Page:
Luther

“If Christ gave Himself into death for our sins, then undoubtedly He is not a tormentor. He is not One who will cast clown the troubled, but One who will raise up the fallen and bring propitiation and consolation to the terrified. Otherwise Paul would be lying when he says “who gave Himself for our sins.” If I define Christ this way, I define Him correctly, grasp the authentic Christ, and truly make Him my own. I avoid all speculations about the Divine Majesty and take my stand in the humanity of Christ. There is no fear here; there is sheer sweetness, joy, and the like. This kindles a light that shows me the true knowledge of God, of myself, of all creatures, and of all the wickedness of the kingdom of the devil.”  (Luther’s Lectures on Galatians, LW 26, p39).

Prayer: Lord, help me to remain ever closer to Jesus, believing His precious promise of forgiveness to me a sinner.  Help me not falter in my faith, but all the more to seek Your abundant help in Christ my Savior.  Amen.

I have sinned against You

I said, “LORD, be merciful to me; Heal my soul, for I have sinned against You.”

Psalm 41:4

The Psalmist speaks what is true.  David, when confronted with his sin of adultery and murder (2 Samuel 11-12) likewise spoke when he said, “I have sinned against the Lord” (2 Samuel 12:13; see also Psalm 51:4).

It is the humble of heart that trembles at the Lord’s word and acknowledges that any goodness and righteousness does not at all belong to self.  This is not an easy word to swallow, as all of us have the innate tendency to justify ourselves, even against God Himself.  To not do so is to go against our human nature.

Yet this is exactly what Christians do.  They struggle with their sinful flesh, with the world, and with Satan himself.  They despair of themselves, however weakly, and look to Another for help.

Again, the Psalmist cries out, “Give us help from trouble, For the help of man is useless” (Psalm 108:12).  There is none other that can deliver but the Lord.

We, however, want the quick fix, the immediate “recovery,” the cessation of struggle, and the trials to end, esp. with ourselves.  We devise ways of helping ourselves to ease the pain.  We try to escape, if even for a bit, from the cold hard reality in which we live (i.e. movies, books, food, etc.).  We deny that we are that bad off or that there is nothing that we can do.  Yet deliverance does not come by avoiding the truth, but facing it—head on.

Yes, it is true, our words and our actions, our silence and our inactions, these demonstrate our disobedience to the God of gods and Lord of Lords (Deuteronomy 10:17).  Out of our own hearts come “evil thoughts, murders, adulteries, fornications, thefts, false witness, blasphemies” (Matthew 15:19).

It matters not if we consider our sins to be small or large.  Before God, sin is sin, regardless of our “interpretation” of them.  “The wages of sin is death” (Romans 6:23) the Bible says.  And “The Scripture has confined all under sin…” (Galatians 3:22).  Being confined under sin, whether thought of as large or small, or grand or minute, judgment is our lot before God.

But Scripture has confined all under sin “that the promise by faith in Jesus Christ might be given to those who believe.”  In other words, confined under our sin and not able to save ourselves, it is God who does the saving—through faith in Jesus Christ—of those who believe.  Thus is salvation of faith, not of works (Ephesians 2:8-9).

And what does this mean?  This means that yes, your sins are damnable before God.  But Jesus Christ bore your sins and became damnable before God for you.  This is nothing but Gospel.  And it shows God’s abounding love for you.  Because of Jesus, the Father’s condemnation has been placed on Jesus, no longer yours to bear.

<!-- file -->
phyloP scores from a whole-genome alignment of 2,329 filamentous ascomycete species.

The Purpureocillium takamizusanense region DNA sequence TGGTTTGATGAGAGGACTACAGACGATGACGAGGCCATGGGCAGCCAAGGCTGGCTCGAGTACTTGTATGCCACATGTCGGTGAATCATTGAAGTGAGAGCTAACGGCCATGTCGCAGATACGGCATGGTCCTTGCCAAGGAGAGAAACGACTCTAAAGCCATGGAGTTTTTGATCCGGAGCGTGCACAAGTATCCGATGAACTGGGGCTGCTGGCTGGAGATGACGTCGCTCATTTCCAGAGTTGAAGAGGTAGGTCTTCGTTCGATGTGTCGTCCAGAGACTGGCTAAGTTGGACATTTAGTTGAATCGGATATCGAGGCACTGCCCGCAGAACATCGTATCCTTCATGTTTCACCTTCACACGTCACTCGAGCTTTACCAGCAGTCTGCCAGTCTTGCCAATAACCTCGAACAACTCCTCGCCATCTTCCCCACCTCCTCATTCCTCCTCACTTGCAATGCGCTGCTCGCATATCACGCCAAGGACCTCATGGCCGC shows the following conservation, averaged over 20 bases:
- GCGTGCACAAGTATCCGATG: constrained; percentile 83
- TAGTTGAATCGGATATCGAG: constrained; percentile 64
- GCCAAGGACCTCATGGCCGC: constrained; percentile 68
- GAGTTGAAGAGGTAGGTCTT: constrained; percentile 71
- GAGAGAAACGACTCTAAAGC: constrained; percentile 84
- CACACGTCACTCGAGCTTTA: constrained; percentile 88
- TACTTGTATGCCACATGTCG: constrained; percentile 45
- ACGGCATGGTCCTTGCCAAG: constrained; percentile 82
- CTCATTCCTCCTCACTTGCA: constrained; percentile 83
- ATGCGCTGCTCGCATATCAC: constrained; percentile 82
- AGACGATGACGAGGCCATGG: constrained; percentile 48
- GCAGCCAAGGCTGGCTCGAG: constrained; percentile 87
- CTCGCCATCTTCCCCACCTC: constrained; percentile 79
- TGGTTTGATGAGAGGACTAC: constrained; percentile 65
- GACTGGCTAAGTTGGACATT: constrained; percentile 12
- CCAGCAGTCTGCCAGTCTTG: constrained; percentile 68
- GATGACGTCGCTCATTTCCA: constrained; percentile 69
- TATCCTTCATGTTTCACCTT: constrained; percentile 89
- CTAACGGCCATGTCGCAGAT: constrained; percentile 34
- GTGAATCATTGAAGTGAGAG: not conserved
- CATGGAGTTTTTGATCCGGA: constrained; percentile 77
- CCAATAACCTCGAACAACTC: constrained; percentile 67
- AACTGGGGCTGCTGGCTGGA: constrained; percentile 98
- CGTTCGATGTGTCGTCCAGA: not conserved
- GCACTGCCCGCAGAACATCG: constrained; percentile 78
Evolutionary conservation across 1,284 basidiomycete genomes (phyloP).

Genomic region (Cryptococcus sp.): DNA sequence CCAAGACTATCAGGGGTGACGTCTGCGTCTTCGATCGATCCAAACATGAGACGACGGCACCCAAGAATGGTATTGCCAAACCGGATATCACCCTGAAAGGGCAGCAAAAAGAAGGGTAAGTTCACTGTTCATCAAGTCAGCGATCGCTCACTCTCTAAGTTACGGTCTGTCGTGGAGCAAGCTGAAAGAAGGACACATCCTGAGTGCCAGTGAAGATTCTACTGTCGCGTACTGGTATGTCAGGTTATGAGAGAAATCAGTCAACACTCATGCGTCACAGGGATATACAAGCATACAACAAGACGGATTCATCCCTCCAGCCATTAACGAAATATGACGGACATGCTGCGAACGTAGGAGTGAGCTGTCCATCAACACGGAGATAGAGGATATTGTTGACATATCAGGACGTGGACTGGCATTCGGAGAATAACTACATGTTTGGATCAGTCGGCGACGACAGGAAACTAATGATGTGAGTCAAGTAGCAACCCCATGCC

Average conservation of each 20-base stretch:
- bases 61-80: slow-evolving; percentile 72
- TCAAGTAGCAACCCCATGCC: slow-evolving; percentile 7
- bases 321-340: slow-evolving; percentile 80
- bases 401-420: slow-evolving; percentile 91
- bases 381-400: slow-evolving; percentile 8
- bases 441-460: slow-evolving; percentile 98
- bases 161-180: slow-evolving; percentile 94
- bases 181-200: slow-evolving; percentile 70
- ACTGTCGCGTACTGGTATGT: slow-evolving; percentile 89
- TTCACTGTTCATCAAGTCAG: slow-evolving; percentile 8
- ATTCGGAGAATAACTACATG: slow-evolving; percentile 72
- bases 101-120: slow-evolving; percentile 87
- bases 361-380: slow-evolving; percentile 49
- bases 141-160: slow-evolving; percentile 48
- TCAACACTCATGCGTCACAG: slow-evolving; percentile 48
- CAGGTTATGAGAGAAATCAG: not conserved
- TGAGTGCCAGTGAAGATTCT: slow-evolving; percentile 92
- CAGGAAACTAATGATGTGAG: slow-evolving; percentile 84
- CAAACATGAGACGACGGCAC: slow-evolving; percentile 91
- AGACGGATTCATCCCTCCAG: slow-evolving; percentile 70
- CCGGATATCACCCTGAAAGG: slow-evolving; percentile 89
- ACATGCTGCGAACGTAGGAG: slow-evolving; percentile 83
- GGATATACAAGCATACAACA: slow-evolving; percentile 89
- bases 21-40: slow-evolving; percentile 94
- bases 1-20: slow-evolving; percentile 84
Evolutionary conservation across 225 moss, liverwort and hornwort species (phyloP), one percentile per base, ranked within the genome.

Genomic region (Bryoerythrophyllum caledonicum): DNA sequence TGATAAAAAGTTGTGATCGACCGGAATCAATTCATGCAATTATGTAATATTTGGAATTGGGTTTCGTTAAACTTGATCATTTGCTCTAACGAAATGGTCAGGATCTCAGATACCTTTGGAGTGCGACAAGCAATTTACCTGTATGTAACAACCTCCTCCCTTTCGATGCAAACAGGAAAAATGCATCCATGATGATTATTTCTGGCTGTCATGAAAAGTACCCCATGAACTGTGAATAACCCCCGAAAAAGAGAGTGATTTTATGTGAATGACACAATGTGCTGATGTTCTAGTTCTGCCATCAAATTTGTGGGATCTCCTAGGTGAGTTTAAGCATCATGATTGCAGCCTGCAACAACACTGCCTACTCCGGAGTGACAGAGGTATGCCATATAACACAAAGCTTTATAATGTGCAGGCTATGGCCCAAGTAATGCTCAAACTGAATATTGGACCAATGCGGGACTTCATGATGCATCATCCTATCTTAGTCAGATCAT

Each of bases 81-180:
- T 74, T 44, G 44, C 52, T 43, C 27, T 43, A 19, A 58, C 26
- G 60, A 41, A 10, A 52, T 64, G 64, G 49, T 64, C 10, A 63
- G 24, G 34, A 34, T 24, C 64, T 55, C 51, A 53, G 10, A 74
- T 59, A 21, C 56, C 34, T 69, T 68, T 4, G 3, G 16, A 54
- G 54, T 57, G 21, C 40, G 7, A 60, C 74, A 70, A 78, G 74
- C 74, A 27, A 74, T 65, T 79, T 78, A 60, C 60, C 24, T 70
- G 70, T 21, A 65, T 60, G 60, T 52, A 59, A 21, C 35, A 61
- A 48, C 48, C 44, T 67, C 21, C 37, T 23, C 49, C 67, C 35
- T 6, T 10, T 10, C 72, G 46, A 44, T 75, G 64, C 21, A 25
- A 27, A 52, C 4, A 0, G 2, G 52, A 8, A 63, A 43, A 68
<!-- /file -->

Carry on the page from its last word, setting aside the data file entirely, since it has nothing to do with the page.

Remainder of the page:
Jesus’ death does indeed save you.  It also shows you the enormity of your sin.  But seeing your sin more clearly, as it is in truth, against God Almighty, you also see Christ more clearly.  Because of Jesus, you are no longer in your sin.  Because of Jesus, you have nothing but peace with God (Romans 5:1).  Thus do you, as God’s people, acknowledge the greatness of your sin before the Holy and sinless God, and rejoice in His abiding mercy unto you, for Christ’s sake.  Amen.

 Luther

 

“The main knowledge and true wisdom of Christians, then, is this: to regard as very serious and true these words of Paul, that Christ was given over to death, not for our righteousness or holiness but for our sins, which are real sins—great, many, in fact, infinite and invincible. Therefore you must not think of them as minor or suppose that your own works can remove them.  Nor must you despair on account of their gravity if you feel them oppressing you either in life or in death.  But you must learn from Paul here to believe that Christ was given, not for sham or counterfeit sins, nor yet for small sins, but for great and huge sins; not for one or two sins but for all sins; not for sins that have been overcome—for neither man nor angel is able to overcome even the tiniest sin—but for invincible sins. And unless you are part of the company of those who say “our sins,” that is, who have this doctrine of faith and who teach, hear, learn, love, and believe it, there is no salvation for you.”  (Luther’s Lectures on Galatians, LW 26, p35).

Prayer: Heavenly Father, forgive me for looking at and interpreting Your Holy Word through my eyes that I justify myself before You.  With the prophet, I also cry, “I am undone” (Isaiah 6:5).  Create in me a clean heart, O God, and renew a right spirit within me (Psalm 51:10).  For Christ’s sake, grant me your unmerited forgiveness and help me to  hold on to nothing but Your righteous Word of deliverance.  In Jesus’ Name.  Amen.

What does the Bible teach about love and tolerance?

 The Bible teaches that “God is love” (1 John 4:8, 16). “In this is love, not that we loved God, but that He loved us and sent His Son” (1 John 4:10; see also John 3:16; Romans 4:7-8; 5:8). God’s love extends to everyone, yet God’s love is not to be equated with tolerance as popularly defined today (i.e. acceptance of idolatry, adultery, homosexuality, false doctrine, etc.) God does indeed condemn all sin, but there is salvation through faith in Jesus Christ (2 Timothy 3:15; 1 Peter 1:3-5), for Jesus came to save sinners by means of His death on the cross. Sinners who love the Lord seek to please God and not the world (Galatians 1:10; Colossians 3:22; 1 John 2:15; see John 14:21-24).